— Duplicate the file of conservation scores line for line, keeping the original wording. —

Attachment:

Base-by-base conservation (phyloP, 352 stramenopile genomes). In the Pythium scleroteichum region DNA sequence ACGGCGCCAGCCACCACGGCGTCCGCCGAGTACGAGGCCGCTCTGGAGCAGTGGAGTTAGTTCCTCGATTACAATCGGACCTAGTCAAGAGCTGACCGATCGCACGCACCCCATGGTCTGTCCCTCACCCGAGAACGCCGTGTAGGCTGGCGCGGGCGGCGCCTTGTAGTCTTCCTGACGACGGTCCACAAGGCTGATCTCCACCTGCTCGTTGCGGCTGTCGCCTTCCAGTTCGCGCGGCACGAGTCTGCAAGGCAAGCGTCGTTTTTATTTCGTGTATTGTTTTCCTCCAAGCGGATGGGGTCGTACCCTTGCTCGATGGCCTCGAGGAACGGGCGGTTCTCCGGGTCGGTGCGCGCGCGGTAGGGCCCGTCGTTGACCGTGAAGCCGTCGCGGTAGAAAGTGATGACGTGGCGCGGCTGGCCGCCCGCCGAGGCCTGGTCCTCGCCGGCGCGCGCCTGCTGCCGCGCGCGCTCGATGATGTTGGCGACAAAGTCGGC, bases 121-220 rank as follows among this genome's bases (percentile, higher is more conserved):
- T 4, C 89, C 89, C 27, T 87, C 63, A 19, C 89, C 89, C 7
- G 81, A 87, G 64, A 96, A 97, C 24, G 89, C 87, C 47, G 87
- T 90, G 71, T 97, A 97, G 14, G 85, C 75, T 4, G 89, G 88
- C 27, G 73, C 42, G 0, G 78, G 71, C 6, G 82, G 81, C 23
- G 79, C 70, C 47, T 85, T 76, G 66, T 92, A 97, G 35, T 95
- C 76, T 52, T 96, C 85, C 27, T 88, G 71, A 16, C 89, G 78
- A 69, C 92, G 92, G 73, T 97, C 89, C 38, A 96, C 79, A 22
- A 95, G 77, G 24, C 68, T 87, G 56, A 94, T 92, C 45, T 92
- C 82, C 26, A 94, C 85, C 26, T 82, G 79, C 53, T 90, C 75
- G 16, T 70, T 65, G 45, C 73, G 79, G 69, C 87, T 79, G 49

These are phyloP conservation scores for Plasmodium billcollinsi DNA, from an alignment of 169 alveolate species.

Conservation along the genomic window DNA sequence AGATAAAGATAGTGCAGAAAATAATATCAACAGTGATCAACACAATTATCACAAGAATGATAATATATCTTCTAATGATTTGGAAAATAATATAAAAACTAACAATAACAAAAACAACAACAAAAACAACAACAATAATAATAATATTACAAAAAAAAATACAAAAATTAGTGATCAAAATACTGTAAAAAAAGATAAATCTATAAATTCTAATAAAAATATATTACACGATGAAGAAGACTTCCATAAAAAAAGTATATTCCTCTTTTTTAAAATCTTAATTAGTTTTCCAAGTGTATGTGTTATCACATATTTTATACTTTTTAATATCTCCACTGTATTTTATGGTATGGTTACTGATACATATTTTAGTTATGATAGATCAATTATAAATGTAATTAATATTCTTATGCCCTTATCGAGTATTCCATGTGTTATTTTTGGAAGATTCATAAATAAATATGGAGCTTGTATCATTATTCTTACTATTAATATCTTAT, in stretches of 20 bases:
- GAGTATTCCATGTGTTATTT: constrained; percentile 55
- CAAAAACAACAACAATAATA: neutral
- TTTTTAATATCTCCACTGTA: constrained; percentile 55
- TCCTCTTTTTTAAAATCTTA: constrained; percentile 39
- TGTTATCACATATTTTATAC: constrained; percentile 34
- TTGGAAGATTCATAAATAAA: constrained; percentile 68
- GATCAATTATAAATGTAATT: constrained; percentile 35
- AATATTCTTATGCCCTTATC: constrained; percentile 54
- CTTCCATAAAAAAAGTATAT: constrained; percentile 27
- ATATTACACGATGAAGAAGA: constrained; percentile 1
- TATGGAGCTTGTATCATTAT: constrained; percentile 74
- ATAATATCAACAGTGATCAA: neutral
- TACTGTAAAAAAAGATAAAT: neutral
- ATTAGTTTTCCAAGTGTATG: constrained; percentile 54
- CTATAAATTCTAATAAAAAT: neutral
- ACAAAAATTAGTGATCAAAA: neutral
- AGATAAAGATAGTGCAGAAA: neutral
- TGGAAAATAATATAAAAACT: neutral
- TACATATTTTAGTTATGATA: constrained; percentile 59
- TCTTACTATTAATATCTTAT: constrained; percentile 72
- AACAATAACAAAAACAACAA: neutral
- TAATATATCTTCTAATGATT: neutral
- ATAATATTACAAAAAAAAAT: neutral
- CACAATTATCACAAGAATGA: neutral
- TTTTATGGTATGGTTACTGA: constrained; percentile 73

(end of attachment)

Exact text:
Base-by-base conservation (phyloP, 352 stramenopile genomes). In the Pythium scleroteichum region DNA sequence ACGGCGCCAGCCACCACGGCGTCCGCCGAGTACGAGGCCGCTCTGGAGCAGTGGAGTTAGTTCCTCGATTACAATCGGACCTAGTCAAGAGCTGACCGATCGCACGCACCCCATGGTCTGTCCCTCACCCGAGAACGCCGTGTAGGCTGGCGCGGGCGGCGCCTTGTAGTCTTCCTGACGACGGTCCACAAGGCTGATCTCCACCTGCTCGTTGCGGCTGTCGCCTTCCAGTTCGCGCGGCACGAGTCTGCAAGGCAAGCGTCGTTTTTATTTCGTGTATTGTTTTCCTCCAAGCGGATGGGGTCGTACCCTTGCTCGATGGCCTCGAGGAACGGGCGGTTCTCCGGGTCGGTGCGCGCGCGGTAGGGCCCGTCGTTGACCGTGAAGCCGTCGCGGTAGAAAGTGATGACGTGGCGCGGCTGGCCGCCCGCCGAGGCCTGGTCCTCGCCGGCGCGCGCCTGCTGCCGCGCGCGCTCGATGATGTTGGCGACAAAGTCGGC, bases 121-220 rank as follows among this genome's bases (percentile, higher is more conserved):
- T 4, C 89, C 89, C 27, T 87, C 63, A 19, C 89, C 89, C 7
- G 81, A 87, G 64, A 96, A 97, C 24, G 89, C 87, C 47, G 87
- T 90, G 71, T 97, A 97, G 14, G 85, C 75, T 4, G 89, G 88
- C 27, G 73, C 42, G 0, G 78, G 71, C 6, G 82, G 81, C 23
- G 79, C 70, C 47, T 85, T 76, G 66, T 92, A 97, G 35, T 95
- C 76, T 52, T 96, C 85, C 27, T 88, G 71, A 16, C 89, G 78
- A 69, C 92, G 92, G 73, T 97, C 89, C 38, A 96, C 79, A 22
- A 95, G 77, G 24, C 68, T 87, G 56, A 94, T 92, C 45, T 92
- C 82, C 26, A 94, C 85, C 26, T 82, G 79, C 53, T 90, C 75
- G 16, T 70, T 65, G 45, C 73, G 79, G 69, C 87, T 79, G 49

These are phyloP conservation scores for Plasmodium billcollinsi DNA, from an alignment of 169 alveolate species.

Conservation along the genomic window DNA sequence AGATAAAGATAGTGCAGAAAATAATATCAACAGTGATCAACACAATTATCACAAGAATGATAATATATCTTCTAATGATTTGGAAAATAATATAAAAACTAACAATAACAAAAACAACAACAAAAACAACAACAATAATAATAATATTACAAAAAAAAATACAAAAATTAGTGATCAAAATACTGTAAAAAAAGATAAATCTATAAATTCTAATAAAAATATATTACACGATGAAGAAGACTTCCATAAAAAAAGTATATTCCTCTTTTTTAAAATCTTAATTAGTTTTCCAAGTGTATGTGTTATCACATATTTTATACTTTTTAATATCTCCACTGTATTTTATGGTATGGTTACTGATACATATTTTAGTTATGATAGATCAATTATAAATGTAATTAATATTCTTATGCCCTTATCGAGTATTCCATGTGTTATTTTTGGAAGATTCATAAATAAATATGGAGCTTGTATCATTATTCTTACTATTAATATCTTAT, in stretches of 20 bases:
- GAGTATTCCATGTGTTATTT: constrained; percentile 55
- CAAAAACAACAACAATAATA: neutral
- TTTTTAATATCTCCACTGTA: constrained; percentile 55
- TCCTCTTTTTTAAAATCTTA: constrained; percentile 39
- TGTTATCACATATTTTATAC: constrained; percentile 34
- TTGGAAGATTCATAAATAAA: constrained; percentile 68
- GATCAATTATAAATGTAATT: constrained; percentile 35
- AATATTCTTATGCCCTTATC: constrained; percentile 54
- CTTCCATAAAAAAAGTATAT: constrained; percentile 27
- ATATTACACGATGAAGAAGA: constrained; percentile 1
- TATGGAGCTTGTATCATTAT: constrained; percentile 74
- ATAATATCAACAGTGATCAA: neutral
- TACTGTAAAAAAAGATAAAT: neutral
- ATTAGTTTTCCAAGTGTATG: constrained; percentile 54
- CTATAAATTCTAATAAAAAT: neutral
- ACAAAAATTAGTGATCAAAA: neutral
- AGATAAAGATAGTGCAGAAA: neutral
- TGGAAAATAATATAAAAACT: neutral
- TACATATTTTAGTTATGATA: constrained; percentile 59
- TCTTACTATTAATATCTTAT: constrained; percentile 72
- AACAATAACAAAAACAACAA: neutral
- TAATATATCTTCTAATGATT: neutral
- ATAATATTACAAAAAAAAAT: neutral
- CACAATTATCACAAGAATGA: neutral
- TTTTATGGTATGGTTACTGA: constrained; percentile 73